(a) preparing a male stamp from a female stamp, wherein the male stamp has a convex portion corresponding to the optical fiber fixation groove and a convex portion corresponding to a core groove, and the male stamp is provided with a concave portion corresponding to a weir between the convex portion corresponding to the optical fiber fixation groove and the concave portion corresponding to the core groove; and the female stamp has a concave portion corresponding to the optical fiber fixation groove and a concave portion corresponding to the core groove, and the female stamp is provided with a convex portion corresponding to the weir between the concave portion corresponding to the optical fiber fixation groove and the concave portion corresponding to the core groove;

(b) forming a lower cladding layer on a base substrate, wherein the lower cladding layer has the optical fiber fixation groove and the core groove, and the weir is provided between the optical fiber fixation groove and the core groove, by applying a cladding material to the base substrate, placing the male stamp in a manner that the convex portion corresponding to the optical fiber fixation groove and the convex portion corresponding to the core groove are opposed to the base substrate, curing the cladding material, and then removing the male stamp;

(c) forming a core layer by injecting and filling a core material into the core groove and then curing the core material; and

(d) forming an upper cladding layer by applying a cladding material to the lower cladding layer and the core layer in a region on which the core layer is formed in a manner of embedding the core layer therein and then curing the cladding material.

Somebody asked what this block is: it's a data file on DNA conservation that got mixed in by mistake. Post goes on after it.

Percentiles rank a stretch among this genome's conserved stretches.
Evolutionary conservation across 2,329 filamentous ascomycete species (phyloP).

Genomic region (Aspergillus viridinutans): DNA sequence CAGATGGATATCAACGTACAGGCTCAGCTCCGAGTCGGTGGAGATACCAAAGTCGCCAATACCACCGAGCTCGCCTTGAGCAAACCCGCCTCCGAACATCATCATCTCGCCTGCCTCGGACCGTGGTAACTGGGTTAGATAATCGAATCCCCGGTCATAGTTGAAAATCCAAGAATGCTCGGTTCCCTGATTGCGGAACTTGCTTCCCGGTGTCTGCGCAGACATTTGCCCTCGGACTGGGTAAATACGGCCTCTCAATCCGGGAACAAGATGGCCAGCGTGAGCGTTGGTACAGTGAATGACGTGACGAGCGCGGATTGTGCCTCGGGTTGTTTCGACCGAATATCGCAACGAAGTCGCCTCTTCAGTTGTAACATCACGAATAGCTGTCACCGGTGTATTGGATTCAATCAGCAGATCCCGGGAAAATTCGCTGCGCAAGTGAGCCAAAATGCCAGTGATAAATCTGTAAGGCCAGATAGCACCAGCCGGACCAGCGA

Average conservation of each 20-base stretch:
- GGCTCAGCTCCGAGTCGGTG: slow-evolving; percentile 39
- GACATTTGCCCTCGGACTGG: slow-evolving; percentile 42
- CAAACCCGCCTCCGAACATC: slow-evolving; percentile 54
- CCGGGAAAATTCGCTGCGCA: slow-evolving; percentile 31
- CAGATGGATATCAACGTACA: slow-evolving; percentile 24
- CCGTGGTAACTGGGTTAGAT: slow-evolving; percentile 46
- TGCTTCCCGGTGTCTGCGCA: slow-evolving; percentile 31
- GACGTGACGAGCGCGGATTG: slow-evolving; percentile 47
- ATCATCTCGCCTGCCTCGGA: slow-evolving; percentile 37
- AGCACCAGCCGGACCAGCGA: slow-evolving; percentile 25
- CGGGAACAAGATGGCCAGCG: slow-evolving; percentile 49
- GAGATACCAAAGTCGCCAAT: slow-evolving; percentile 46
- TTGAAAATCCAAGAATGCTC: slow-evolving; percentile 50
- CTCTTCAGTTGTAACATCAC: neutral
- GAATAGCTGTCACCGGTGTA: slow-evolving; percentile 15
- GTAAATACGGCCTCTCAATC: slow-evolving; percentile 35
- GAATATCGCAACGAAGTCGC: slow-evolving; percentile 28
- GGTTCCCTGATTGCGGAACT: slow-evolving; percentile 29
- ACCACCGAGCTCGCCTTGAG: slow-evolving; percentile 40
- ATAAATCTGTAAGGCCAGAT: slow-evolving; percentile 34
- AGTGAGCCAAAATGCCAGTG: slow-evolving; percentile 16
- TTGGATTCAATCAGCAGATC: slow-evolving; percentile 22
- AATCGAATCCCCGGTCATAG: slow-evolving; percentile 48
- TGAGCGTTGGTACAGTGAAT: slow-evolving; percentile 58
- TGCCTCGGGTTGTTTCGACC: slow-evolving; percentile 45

In the process for producing an optical waveguide substrate with an optical fiber fixation groove according to the present invention, in place of the step (b) of forming a lower cladding layer on a base substrate, wherein the lower cladding layer has the optical fiber fixation groove and the core groove, and the weir is provided between the optical fiber fixation groove and the core groove, by applying a cladding material to the base substrate, placing the male stamp in a manner that the convex portion corresponding to the optical fiber fixation groove and the convex portion corresponding to the core groove are opposed to the base substrate, curing the cladding material, and then removing the male stamp, there may be employed another step of forming a lower cladding layer on a base substrate, wherein the lower cladding layer has the optical fiber fixation groove and the core groove, and the weir is provided between the optical fiber fixation groove and the core groove, by placing the male stamp in a manner that the convex portion corresponding to the optical fiber fixation groove and the convex portion corresponding to the core groove are opposed to the base substrate, injecting and filling a cladding material into a space between the base substrate and the male stamp, curing the cladding material, and then removing the male stamp.